Pick people who share your passion and believe in the mission, who are equally open to change. When you find you’ve made a mistake, don’t be afraid to call it out and move quickly to resolve it.

      How have you used your success to make the world a better place?

      A couple of things:

      • I have invested heavily in the Markaaz vision and charter.
      • We have built this business to specifically have a quantifiable impact on the world. Our mission is to improve the lives of small businesses, security, transparency, and economic lot is our true North.
      • I am providing people who have strength and fire in their belly the opportunity to come and excel.
      • I am also always looking at various constituents and making sure I can have a real impact for everyone who is involved with me.
         

      What are the five things you wish someone told you before you became CEO and why?

      1. It is going to be harder than you think.
      2. It is going to take longer than you think.
      3. People are going to surprise you, positively and negatively.
      4. It is absolutely worth it and you will wish you did it sooner.
      5. A Message I hear from CEOs constantly: I wish I had not given so much of my company away so easily and stayed the course and persevered.
         

      If you could inspire a movement that would bring the most amount of good for the greatest number of people, what would that be?

      Create more businesses that provide greater access and more affordable access and address more challenges in the market before you think about how much money you’re going to make.

      We have a mantra, and many others do as well, we borrowed ours from Mastercard — “Do well by doing good”. I love that mantra and it’s really stuck with me, which is why we’ve brought it to Markaaz. Focus on finding like-minded people who do that and create great things with them.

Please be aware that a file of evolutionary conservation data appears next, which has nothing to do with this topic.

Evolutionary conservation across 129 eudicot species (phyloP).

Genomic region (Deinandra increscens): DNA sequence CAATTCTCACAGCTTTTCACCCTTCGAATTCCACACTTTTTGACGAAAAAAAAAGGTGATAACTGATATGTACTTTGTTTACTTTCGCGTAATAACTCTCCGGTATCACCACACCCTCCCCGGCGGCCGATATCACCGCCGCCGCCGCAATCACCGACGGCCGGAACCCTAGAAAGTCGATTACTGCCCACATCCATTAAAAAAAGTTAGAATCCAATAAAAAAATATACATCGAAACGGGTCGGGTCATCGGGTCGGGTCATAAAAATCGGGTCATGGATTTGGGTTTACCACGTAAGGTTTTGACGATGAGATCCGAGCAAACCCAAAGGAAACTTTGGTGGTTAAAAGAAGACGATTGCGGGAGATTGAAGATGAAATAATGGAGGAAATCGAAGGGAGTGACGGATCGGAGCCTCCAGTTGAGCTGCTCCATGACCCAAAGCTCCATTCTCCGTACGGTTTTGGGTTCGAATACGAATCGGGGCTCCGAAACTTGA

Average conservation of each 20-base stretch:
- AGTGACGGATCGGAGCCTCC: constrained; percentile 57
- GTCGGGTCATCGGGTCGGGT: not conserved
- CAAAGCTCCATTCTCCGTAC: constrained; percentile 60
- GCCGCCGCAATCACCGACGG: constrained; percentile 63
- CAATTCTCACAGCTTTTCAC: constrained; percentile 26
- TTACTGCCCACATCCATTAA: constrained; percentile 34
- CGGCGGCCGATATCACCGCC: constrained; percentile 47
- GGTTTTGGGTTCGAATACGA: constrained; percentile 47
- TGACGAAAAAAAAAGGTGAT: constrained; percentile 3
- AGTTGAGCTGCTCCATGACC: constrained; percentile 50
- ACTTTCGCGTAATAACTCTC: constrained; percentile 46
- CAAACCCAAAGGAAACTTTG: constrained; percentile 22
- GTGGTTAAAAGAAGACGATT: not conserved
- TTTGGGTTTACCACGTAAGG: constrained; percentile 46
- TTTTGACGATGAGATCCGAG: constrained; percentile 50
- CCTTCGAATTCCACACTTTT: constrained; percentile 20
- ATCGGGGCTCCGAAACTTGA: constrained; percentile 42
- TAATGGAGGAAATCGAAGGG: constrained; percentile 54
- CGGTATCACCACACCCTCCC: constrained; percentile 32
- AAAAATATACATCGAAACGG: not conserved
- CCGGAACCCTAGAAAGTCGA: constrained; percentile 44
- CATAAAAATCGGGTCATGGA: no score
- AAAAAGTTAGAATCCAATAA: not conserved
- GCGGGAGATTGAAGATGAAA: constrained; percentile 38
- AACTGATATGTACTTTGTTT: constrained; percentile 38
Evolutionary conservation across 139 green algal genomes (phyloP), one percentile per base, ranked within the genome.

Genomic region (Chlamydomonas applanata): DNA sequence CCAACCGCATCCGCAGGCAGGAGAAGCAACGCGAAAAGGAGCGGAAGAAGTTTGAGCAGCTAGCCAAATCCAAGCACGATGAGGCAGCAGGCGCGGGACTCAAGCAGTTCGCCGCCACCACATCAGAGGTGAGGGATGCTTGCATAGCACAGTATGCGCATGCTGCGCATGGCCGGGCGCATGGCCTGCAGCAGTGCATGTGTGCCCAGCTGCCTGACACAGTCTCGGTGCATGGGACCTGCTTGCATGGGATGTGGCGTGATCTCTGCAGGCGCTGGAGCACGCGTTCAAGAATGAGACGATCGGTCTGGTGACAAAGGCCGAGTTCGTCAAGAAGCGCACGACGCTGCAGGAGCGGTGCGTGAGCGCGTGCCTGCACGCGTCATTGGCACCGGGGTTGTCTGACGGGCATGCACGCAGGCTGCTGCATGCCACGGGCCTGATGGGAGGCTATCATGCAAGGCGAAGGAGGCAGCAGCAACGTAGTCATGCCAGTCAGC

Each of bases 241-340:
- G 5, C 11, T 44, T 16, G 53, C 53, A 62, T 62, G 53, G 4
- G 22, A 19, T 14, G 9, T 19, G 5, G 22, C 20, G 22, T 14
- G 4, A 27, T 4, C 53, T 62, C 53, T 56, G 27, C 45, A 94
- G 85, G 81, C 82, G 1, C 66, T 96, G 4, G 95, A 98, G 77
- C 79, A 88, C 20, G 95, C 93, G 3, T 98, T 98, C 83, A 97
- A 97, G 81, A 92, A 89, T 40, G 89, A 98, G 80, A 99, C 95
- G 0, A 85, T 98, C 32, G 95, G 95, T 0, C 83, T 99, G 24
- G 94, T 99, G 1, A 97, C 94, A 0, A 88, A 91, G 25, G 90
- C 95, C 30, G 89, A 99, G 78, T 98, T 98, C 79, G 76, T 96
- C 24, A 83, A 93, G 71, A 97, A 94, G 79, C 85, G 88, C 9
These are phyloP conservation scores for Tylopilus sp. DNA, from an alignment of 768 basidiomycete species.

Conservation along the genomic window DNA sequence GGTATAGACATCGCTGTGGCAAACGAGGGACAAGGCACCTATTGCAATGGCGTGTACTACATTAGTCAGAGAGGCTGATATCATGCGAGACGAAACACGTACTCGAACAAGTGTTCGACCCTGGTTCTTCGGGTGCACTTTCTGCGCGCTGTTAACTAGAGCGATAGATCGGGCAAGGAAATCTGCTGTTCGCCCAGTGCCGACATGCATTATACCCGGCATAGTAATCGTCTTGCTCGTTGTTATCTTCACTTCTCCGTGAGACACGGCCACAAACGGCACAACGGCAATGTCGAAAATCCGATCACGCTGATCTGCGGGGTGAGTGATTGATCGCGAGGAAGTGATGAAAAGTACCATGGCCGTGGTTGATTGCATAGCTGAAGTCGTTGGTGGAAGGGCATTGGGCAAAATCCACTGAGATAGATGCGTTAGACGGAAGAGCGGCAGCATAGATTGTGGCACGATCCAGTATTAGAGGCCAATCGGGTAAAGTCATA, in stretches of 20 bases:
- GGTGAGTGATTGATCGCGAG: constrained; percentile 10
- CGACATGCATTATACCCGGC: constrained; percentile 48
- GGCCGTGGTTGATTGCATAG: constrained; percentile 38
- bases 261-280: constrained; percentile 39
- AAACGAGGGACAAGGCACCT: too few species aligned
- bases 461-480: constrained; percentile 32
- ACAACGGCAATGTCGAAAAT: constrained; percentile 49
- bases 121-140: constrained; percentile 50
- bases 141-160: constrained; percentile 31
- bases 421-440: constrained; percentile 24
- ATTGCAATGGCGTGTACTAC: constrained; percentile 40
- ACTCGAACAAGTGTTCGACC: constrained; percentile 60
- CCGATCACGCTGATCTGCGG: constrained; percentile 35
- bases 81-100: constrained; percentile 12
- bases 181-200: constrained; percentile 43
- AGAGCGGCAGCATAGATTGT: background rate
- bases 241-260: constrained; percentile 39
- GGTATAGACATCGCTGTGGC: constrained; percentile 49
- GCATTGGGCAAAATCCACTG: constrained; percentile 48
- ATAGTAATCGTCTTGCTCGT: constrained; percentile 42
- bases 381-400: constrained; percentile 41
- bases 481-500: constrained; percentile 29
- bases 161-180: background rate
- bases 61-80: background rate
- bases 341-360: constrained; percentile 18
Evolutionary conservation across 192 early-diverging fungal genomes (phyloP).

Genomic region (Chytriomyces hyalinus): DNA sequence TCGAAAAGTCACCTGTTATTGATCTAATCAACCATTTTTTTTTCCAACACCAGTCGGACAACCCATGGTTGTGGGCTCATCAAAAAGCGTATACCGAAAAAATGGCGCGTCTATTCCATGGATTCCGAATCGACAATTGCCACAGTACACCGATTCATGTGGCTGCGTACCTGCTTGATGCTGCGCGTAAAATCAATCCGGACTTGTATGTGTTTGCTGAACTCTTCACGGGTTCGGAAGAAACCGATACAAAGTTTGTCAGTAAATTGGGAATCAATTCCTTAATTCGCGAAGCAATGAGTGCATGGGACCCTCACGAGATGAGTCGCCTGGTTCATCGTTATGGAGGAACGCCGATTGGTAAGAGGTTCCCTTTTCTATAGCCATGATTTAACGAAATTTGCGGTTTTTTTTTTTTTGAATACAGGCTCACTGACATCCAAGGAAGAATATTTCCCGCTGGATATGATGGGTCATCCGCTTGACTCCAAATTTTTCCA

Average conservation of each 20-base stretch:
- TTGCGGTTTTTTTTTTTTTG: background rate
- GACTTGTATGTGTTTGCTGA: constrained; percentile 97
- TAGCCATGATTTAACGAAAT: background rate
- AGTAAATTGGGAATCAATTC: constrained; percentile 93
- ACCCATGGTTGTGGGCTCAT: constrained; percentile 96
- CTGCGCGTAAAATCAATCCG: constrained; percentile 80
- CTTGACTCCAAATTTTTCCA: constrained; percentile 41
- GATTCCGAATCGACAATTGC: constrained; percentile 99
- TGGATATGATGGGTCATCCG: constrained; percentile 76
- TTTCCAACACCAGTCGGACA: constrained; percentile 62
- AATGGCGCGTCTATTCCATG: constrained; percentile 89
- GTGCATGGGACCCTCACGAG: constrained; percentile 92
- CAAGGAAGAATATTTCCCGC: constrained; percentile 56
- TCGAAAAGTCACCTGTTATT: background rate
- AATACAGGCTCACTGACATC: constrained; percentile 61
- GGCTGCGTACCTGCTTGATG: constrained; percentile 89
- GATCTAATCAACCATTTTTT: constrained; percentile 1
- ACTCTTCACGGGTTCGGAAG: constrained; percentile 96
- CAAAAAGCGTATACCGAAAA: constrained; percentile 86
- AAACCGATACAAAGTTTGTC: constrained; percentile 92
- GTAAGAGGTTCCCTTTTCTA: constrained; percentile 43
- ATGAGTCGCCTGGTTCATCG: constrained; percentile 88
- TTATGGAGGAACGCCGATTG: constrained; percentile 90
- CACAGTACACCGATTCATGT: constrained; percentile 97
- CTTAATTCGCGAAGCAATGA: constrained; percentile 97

Can you please share your favorite life lesson quote? Can you share how that was relevant to you in your life?

      There have been so many; I don’t have just one. Three main things:

      1. Life is short, seize the moment.
      2. Stay vulnerable, humble, and open, even when it hurts and is hard. Linked to that, have something other than yourself as the center of your universe — don’t be a narcissist.
      3. Sometimes looking very simply at the most complex problems allows you to see the patterns and opportunities that others missed.
         

      People describe me as the guy who can see around corners and take on challenges that make others’ hearts melt. I’m humbled by that and can relate to it, but that really comes from these three things.

      Is there a person in the world, or in the US with whom you would love to have a private breakfast or lunch with, and why?

      There are many!

      I’d like to have a drink with President Biden. I’d like to say that there is so much that we have that the rest of the world and that our country needs that we can get to in a very quick way if we can simply throw away the old ways of thinking and have a fresh point of view. I’d say that we need to encourage and incentivize new entrepreneurs to grow and not be at the mercy of greedy, old establishments. I think we’d probably start with one drink and probably end up having four, talking about how we can transform our efficiency as a trading hub, as an economical power, transforming our tech, and provide benefits for our citizens. I think we can take a leaf out of Singapore and their government — they have a Committee for the Future Economy that I had the opportunity to work with. We looked out 50 years in terms of what would make Singapore positive for growth and their citizens, and then worked backwards and looked at what we can do to make that happen. The most edifying experience and I wish we could do it here in the US.

      That brings me to my second person that I would like to have lunch with — I’d like to have lunch with Lee Hsien Loong, the Prime Minister of Singapore. I’ve had the privilege of hearing him speak about the lessons along the way in forming such a great nation and with such dedication, pride and humility.

      Last but not least, I really would like to have had dinner with Beethoven in terms of his impact on music, Einstein in terms of his courage to think differently about relativity and other things that changed our lives, and Madam Curie for how she thought and how she worked on something that would have such a major impact and saved so many lives.

      These are, of course, all not including the people whose presence I love to be in every day — my team, company, family, etc.